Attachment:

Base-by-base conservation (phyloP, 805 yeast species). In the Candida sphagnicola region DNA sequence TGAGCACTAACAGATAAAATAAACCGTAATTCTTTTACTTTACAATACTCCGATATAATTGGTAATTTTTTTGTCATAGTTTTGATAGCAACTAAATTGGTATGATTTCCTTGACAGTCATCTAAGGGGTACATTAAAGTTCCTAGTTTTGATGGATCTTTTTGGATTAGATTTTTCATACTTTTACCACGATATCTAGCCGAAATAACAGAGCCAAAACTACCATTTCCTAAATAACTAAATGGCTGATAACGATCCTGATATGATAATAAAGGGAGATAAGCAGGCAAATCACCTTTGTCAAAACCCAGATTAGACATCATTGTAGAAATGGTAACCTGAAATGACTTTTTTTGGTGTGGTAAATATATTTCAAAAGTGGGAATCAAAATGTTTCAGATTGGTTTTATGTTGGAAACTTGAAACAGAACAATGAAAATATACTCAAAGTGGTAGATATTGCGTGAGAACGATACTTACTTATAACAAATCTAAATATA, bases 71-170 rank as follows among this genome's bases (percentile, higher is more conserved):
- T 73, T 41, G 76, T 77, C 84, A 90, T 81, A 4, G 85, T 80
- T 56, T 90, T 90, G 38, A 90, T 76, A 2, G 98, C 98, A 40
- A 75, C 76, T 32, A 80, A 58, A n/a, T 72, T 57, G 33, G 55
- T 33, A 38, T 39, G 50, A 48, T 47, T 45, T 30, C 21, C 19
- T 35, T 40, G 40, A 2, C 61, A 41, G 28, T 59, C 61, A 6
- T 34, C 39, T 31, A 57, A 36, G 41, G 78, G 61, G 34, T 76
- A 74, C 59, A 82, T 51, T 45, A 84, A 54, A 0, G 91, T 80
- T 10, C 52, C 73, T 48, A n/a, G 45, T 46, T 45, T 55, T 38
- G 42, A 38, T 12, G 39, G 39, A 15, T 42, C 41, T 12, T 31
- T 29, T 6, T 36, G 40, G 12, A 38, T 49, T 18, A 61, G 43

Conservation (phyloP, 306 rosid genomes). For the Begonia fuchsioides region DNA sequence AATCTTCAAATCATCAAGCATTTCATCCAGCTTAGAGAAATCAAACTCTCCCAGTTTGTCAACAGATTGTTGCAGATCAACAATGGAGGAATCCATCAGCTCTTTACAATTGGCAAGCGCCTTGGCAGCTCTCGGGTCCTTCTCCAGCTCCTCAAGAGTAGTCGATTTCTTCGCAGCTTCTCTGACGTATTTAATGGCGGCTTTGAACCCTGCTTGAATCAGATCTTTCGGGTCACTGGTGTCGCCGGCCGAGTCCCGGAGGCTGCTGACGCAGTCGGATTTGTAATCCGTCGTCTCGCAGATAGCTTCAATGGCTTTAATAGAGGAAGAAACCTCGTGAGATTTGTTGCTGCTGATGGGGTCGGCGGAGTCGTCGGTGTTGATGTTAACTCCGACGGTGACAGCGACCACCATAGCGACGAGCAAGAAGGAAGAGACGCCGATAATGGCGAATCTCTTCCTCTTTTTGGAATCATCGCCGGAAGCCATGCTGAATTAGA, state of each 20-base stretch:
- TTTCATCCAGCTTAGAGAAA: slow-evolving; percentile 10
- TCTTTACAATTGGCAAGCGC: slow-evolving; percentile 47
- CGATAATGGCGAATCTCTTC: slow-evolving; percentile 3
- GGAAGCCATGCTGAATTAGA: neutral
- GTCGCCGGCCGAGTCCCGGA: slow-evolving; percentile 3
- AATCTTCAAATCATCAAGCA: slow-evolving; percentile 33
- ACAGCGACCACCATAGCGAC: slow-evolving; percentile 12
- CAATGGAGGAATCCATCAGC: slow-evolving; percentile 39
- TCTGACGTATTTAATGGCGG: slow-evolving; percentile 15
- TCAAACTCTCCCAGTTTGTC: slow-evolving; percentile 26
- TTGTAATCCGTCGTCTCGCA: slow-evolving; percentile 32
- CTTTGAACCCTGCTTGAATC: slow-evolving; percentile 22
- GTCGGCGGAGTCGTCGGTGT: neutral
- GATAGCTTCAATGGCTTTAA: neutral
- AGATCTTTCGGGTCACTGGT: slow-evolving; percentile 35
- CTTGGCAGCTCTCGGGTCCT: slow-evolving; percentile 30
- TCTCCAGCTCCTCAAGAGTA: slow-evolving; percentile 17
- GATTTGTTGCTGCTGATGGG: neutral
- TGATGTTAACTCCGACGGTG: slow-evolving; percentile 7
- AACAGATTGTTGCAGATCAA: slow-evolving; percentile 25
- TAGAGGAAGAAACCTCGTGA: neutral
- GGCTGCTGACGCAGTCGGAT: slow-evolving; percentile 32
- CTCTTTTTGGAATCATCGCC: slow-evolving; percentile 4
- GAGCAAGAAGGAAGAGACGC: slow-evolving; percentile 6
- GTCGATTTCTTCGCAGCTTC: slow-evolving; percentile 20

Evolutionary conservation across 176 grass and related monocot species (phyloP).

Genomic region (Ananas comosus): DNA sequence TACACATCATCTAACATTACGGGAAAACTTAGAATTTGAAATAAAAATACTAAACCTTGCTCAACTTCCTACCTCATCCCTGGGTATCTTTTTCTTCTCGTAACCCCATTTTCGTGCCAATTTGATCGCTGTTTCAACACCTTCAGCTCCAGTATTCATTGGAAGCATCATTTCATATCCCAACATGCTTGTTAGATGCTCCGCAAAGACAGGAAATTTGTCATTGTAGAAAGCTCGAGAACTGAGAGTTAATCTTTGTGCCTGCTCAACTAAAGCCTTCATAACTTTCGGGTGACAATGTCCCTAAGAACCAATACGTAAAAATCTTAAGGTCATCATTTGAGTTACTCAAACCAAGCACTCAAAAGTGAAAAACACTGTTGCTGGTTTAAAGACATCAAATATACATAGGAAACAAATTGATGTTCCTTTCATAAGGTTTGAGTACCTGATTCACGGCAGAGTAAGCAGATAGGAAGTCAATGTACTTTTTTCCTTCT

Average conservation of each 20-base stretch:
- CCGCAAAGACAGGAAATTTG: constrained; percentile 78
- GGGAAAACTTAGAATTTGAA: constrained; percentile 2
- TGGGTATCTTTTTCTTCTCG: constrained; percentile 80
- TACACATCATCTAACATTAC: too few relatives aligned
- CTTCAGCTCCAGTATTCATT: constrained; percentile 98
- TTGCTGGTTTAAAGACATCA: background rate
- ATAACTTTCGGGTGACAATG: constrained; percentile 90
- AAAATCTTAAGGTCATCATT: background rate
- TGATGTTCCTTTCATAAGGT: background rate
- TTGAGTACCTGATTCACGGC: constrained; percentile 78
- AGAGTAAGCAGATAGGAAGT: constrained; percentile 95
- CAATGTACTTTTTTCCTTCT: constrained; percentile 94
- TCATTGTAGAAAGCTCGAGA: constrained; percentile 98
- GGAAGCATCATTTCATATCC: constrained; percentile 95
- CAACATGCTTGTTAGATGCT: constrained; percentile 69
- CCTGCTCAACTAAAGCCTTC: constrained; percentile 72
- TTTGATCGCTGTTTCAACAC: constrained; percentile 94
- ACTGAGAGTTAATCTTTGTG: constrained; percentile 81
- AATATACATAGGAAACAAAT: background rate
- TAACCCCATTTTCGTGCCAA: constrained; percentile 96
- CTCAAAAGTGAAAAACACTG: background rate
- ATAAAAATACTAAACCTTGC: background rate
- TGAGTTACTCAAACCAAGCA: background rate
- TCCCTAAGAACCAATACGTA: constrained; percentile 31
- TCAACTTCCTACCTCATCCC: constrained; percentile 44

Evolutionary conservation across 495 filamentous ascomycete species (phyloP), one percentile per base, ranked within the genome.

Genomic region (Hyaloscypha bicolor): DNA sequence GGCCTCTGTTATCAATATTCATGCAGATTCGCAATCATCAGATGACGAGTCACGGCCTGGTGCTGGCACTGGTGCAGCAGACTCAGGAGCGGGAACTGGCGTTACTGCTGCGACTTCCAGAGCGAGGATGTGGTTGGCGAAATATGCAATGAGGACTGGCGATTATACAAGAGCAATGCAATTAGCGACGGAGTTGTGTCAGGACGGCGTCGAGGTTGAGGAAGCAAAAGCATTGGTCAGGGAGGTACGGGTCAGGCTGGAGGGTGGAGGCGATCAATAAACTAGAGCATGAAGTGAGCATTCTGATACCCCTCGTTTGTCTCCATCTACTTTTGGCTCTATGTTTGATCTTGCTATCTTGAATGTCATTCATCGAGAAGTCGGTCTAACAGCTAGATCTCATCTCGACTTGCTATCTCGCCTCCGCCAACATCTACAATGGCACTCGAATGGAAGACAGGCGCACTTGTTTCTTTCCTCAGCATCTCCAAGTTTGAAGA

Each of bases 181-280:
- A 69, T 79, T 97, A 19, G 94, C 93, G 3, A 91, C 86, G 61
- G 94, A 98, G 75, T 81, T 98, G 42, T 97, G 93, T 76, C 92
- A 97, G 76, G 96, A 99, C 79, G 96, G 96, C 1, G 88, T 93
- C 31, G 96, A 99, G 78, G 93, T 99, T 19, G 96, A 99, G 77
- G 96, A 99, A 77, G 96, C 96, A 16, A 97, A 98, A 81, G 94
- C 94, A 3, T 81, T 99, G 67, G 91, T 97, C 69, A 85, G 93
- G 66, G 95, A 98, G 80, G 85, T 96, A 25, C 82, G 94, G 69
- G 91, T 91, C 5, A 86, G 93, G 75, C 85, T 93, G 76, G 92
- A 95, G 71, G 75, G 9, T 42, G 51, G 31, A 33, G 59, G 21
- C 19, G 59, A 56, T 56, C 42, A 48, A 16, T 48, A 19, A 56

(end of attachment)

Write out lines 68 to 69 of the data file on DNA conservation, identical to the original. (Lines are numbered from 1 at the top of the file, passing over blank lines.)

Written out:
Each of bases 181-280:
- A 69, T 79, T 97, A 19, G 94, C 93, G 3, A 91, C 86, G 61